Fraudster Left Prison, Became Pastor, Stole $25 Million from Followers: SEC

Kent R.E. Whitney speaks to The Church for the Healthy Self faithful. (YouTube)

A fraudster convicted of running an investment scam emerged from prison as a pastor who targeted Orange County’s Vietnamese community in a $25 million Ponzi scheme, alleges the Securities and Exchange Commission.

After the SEC announcement was made Tuesday, a court appointed federal equity receiver and his Costa Mesa-based counsel revealed they are seeking the public’s help in finding victims, who are also believed to be residing in San Jose and Chicago.

Former Chicago options trader Kent R.E. Whitney was sentenced Dec. 8, 2011, to 44 months in prison after having pleaded guilty to wire fraud three months earlier, according to the U.S. Attorney’s Office for the Northern District of Illinois. He had swindled more than $600,000 from around 10 victims who invested with him.

The SEC alleges in the latest complaint that Whitney founded The Church for the Healthy Self three months after being released from federal prison in 2014. His LinkedIn page lists one of his previous Chicago companies, CME Group, and his church, without mentioning the stretch behind bars in between those two stops.

His supposedly nonprofit, religious organization did not hold services but operated as a “virtual church” with its website linking to online prayer request forms and YouTube videos with spiritual messages from Whitney, according to the SEC.

However, the actual mission of The Church for the Healthy Self was to obtain investor funds, primarily through its CHS Trust program that promised tax-deductible, guaranteed and insured returns of at least 12 percent through reinsurance investments and options trading, states the SEC complaint.

David Lee Parrish, who assisted Whitney’s earlier fraud, was co-pastor of The Church for the Healthy Self and the director of CHS Trust, both of which operated out of a Little Saigon storefront, according to the SEC, which is seeking permanent injunctions, disgorgement and civil penalties against both defendants.

The government says investors were lured through extensive radio and television advertisements touting CHS Trust, with one such commercial–that ran in Vietnamese with English subtitles–having stated: “Hello, I would like to introduce you to an investment program earning 12 percent interest from CHS Trust. Safe, effective and insured by FDIC and SIPC. CHS Trust investment program gives you higher interest than 401(k) or IRA with maximum tax benefits. Register for a free seminar to learn about the 12 percent interest rate program at CHS Trust every Wednesday at 6 p.m.”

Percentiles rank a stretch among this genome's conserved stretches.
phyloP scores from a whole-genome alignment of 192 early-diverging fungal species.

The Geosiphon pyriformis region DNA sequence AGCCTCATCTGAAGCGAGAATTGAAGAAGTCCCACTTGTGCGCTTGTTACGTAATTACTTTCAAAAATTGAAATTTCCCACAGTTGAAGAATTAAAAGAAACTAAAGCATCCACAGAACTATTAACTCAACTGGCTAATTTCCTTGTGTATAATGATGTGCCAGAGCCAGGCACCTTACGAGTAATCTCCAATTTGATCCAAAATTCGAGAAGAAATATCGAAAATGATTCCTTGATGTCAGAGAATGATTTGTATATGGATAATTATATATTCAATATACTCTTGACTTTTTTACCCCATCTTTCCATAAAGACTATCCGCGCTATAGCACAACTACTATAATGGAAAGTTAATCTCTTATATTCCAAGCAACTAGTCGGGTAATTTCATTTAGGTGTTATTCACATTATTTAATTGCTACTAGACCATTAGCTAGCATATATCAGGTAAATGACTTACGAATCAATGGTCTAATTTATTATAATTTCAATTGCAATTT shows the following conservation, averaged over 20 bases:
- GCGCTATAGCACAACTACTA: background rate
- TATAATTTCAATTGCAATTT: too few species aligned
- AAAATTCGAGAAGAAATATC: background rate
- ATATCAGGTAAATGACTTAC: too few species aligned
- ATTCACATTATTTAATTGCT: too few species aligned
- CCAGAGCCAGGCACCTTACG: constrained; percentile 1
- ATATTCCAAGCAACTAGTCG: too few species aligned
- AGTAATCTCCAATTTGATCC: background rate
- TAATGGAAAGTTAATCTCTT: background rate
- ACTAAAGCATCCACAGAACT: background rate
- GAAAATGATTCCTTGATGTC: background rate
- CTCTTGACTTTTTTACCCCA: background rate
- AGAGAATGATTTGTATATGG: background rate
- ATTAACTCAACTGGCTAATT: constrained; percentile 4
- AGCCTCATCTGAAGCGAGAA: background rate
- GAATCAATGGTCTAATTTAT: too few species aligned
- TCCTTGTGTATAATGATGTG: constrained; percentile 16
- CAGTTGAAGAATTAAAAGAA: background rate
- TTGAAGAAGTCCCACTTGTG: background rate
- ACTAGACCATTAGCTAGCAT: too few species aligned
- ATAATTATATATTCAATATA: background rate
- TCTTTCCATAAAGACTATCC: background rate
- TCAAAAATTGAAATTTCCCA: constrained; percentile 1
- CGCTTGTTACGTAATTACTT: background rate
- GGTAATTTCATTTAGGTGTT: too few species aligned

Instead of generating the promised guaranteed profits, Whitney and Parrish used investor funds to pay credit card bills, student loan bills, title and mortgage companies, jewelers and a home staging and interior design firm, alleges the SEC, which accuses the pair of continuing to solicit customers after the FBI seized the funds in CHS Trust’s main account due to potential violations of federal wire fraud and money laundering statutes.

Authorities have so far seized around $4.3 million in assets but as much as $40 million may have been stolen by the defendants, says Kyra Andrassy, a partner at the Smiley Wang-Ekvall firm, who is helping court-appointed federal equity receiver Robert P. Mosier find all the victims of CHS Trust and The Church for the Healthy Self.

“It’s very sad—it appears that some people gave their life savings thinking they were making a safe investment with an organization that claimed the investments were backed by the FDIC and SIPC and associated with a legitimate, tax-exempt church,” Andrassy says in a statement from Smiley Wang-Ekvall. “Unless we uncover a lot more funds and assuming the amount invested is as we suspect, these victims stand to get little money back.”

While there may have been a smattering of legitimate investments, it appears that any payouts or returns came from more recent investors, Andrassy claims. “CHS made it appear as if there was a legitimate entity, and if you go to the church’s website, there is a button to donate and even a staffed phone prayer line.”

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